Think twice before ordering sunny side up eggs for breakfast. More than 30 people have reported getting sick after consuming eggs contaminated with Salmonella bacteria and 11 of them ended up in the hospital, according to data from the Centers for Disease Control.
The CDC put out its first announcement about the recall on April 16. At that time, there were 23 people infected in nine states along the East Coast of the United States. There was also one case reported in Colorado.
More than 200 million eggs were recalled from Rose Acre Farms in Indiana where the eggs containing the salmonella bacteria. The eggs were sold to grocery stores as well as restaurants under a number of brand names that included Glenview, Sunshine Farms and Country Daybreak, according to the CDC.
There are a few things consumers should look for if they think their eggs might be among those recalled. For eggs that were purchased at either Publix or Sunups, the plant number for consumers to look out for is P-1359D with a Julian date of either 048A or 049A. For other eggs from any of the brands listed online, the plant number is P-1065 and the Julian date is 011 and 102.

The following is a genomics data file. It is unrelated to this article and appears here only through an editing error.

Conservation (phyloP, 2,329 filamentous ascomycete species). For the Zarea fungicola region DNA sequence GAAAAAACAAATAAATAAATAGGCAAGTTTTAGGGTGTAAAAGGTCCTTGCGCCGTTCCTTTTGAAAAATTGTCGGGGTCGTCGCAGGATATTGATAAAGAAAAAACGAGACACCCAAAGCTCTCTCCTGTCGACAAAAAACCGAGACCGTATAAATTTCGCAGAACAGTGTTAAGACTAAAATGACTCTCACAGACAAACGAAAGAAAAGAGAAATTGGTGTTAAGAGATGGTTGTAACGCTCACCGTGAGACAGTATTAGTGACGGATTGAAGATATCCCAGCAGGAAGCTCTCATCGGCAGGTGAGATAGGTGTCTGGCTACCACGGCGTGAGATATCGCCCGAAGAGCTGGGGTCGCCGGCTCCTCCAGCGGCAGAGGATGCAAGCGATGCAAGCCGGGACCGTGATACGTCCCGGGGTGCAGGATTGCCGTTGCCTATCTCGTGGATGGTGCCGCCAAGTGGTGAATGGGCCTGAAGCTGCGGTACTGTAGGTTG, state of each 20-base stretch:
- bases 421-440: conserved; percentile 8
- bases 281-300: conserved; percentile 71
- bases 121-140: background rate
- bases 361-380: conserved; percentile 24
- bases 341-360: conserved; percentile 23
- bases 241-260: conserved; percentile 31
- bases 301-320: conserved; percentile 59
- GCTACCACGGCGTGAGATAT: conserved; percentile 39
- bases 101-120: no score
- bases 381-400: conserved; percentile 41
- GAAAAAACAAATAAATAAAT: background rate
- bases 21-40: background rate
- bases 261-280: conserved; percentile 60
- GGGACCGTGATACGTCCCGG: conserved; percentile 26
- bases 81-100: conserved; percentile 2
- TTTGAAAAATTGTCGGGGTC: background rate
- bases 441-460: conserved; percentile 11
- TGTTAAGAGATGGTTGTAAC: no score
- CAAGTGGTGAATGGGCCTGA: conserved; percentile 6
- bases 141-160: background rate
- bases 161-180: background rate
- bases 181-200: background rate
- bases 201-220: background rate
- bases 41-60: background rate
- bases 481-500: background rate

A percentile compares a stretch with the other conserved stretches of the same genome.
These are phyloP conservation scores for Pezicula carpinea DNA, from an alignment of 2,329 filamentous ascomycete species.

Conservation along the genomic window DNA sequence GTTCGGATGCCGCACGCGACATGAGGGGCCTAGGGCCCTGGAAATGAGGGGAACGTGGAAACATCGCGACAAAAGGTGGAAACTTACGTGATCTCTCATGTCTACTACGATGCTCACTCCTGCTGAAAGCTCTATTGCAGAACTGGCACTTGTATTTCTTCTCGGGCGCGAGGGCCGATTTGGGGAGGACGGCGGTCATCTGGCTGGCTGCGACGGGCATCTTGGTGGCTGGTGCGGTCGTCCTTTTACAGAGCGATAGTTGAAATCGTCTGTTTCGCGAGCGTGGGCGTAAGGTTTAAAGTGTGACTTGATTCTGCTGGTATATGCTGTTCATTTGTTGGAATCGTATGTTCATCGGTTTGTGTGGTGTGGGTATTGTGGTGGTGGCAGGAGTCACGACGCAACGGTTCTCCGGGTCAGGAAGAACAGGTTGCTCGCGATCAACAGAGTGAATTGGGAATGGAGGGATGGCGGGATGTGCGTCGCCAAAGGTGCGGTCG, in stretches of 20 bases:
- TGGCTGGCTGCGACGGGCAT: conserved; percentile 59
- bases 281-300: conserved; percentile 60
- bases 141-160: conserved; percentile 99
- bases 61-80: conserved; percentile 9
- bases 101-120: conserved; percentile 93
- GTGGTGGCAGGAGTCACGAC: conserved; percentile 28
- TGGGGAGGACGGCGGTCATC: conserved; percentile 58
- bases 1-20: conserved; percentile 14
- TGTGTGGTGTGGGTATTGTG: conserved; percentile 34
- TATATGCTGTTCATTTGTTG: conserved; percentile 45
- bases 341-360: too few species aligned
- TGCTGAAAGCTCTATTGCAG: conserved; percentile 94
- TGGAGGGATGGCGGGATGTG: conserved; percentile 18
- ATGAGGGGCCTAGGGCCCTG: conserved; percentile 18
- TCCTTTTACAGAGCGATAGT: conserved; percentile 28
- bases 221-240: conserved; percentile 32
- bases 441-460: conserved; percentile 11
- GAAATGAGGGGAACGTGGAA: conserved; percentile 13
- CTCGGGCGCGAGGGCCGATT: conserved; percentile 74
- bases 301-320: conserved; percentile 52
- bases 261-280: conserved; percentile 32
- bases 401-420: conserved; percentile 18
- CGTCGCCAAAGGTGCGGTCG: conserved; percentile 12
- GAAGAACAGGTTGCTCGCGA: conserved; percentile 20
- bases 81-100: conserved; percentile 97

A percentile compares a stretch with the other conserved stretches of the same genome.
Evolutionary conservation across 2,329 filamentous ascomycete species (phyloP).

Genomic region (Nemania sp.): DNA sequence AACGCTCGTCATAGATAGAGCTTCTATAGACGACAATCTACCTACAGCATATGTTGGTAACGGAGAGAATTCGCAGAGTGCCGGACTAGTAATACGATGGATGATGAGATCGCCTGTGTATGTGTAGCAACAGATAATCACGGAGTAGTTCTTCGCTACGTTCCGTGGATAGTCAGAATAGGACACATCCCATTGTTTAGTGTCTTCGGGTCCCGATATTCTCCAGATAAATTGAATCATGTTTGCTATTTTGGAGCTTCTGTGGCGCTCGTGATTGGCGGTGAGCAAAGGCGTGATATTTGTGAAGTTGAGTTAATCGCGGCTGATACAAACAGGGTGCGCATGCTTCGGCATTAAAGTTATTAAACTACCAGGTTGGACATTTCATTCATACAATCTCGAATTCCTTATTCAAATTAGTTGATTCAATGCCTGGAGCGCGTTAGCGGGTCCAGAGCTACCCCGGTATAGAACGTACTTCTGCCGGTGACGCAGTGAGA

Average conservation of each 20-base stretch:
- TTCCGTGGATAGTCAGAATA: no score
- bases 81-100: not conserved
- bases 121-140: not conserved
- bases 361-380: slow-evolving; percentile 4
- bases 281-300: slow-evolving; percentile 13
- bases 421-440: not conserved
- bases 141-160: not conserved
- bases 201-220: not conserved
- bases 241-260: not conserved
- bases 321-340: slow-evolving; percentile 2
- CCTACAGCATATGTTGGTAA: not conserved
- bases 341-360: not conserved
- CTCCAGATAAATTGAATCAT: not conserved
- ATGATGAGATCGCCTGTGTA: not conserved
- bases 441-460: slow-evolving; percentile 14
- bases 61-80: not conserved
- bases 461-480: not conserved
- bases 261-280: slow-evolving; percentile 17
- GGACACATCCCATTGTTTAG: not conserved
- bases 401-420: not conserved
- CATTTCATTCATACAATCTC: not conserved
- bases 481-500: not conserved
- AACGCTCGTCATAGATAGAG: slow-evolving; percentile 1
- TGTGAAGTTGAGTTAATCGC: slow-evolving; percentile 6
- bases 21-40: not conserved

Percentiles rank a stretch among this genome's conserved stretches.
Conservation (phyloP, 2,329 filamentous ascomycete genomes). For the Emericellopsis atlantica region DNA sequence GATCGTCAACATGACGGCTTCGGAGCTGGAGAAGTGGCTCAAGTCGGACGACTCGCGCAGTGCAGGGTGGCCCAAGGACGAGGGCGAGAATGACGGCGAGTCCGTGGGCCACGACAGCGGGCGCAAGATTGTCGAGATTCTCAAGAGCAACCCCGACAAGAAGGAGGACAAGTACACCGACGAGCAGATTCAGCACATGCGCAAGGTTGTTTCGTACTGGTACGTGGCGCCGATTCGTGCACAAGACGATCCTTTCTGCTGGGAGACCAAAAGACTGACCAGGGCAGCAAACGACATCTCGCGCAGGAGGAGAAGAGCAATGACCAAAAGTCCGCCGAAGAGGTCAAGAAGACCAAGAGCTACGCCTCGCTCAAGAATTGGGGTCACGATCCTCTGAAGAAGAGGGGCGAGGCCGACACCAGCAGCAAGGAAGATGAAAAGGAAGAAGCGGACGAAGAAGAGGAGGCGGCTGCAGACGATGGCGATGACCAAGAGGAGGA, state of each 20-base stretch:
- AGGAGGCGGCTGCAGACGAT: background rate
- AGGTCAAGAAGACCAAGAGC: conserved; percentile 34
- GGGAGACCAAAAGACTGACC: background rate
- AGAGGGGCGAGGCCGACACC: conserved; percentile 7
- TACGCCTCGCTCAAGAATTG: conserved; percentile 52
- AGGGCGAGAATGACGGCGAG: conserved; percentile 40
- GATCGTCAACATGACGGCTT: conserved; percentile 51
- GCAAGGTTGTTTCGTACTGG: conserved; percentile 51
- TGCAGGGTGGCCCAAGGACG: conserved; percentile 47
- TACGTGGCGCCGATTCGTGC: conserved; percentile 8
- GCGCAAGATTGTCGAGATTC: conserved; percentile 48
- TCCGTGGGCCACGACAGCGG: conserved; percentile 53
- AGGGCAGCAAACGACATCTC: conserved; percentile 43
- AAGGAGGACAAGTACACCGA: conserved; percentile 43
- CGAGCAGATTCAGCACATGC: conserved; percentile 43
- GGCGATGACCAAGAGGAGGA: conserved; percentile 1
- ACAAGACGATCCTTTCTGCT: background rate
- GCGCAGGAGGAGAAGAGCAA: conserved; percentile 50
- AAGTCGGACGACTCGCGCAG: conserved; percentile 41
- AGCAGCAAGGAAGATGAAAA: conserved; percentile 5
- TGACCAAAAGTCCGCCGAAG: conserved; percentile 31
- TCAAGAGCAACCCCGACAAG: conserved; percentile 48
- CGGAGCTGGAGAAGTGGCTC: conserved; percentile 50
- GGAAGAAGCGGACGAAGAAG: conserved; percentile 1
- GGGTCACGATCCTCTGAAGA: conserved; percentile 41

These numbers can be found on the side of the egg carton, according to the Egg Safety Center. The Julian date is just the date the eggs were checked and packed, and it can usually be found on the short edge of the packaging above the sell-by date. The Julian date is the number of the day of the year, so if a package of eggs were packed on January 1, the Julian date would be “001.”
Anyone who finds that they had potentially contaminated eggs should either return the eggs or throw them away and then completely sanitize anywhere the eggs were kept, according to the CDC. Fully cooking eggs so that they aren’t runny and are firm all the way through is the best way to avoid getting sick from raw eggs.
Most people who get sick from Salmonella will see symptoms between 12 and 72 hours after they first ate the eggs. Symptoms include a fever, diarrhea and stomach cramps, according to the CDC. With no treatment, the sickness will last anywhere from a few days to a week and in rare cases, it can turn deadly.
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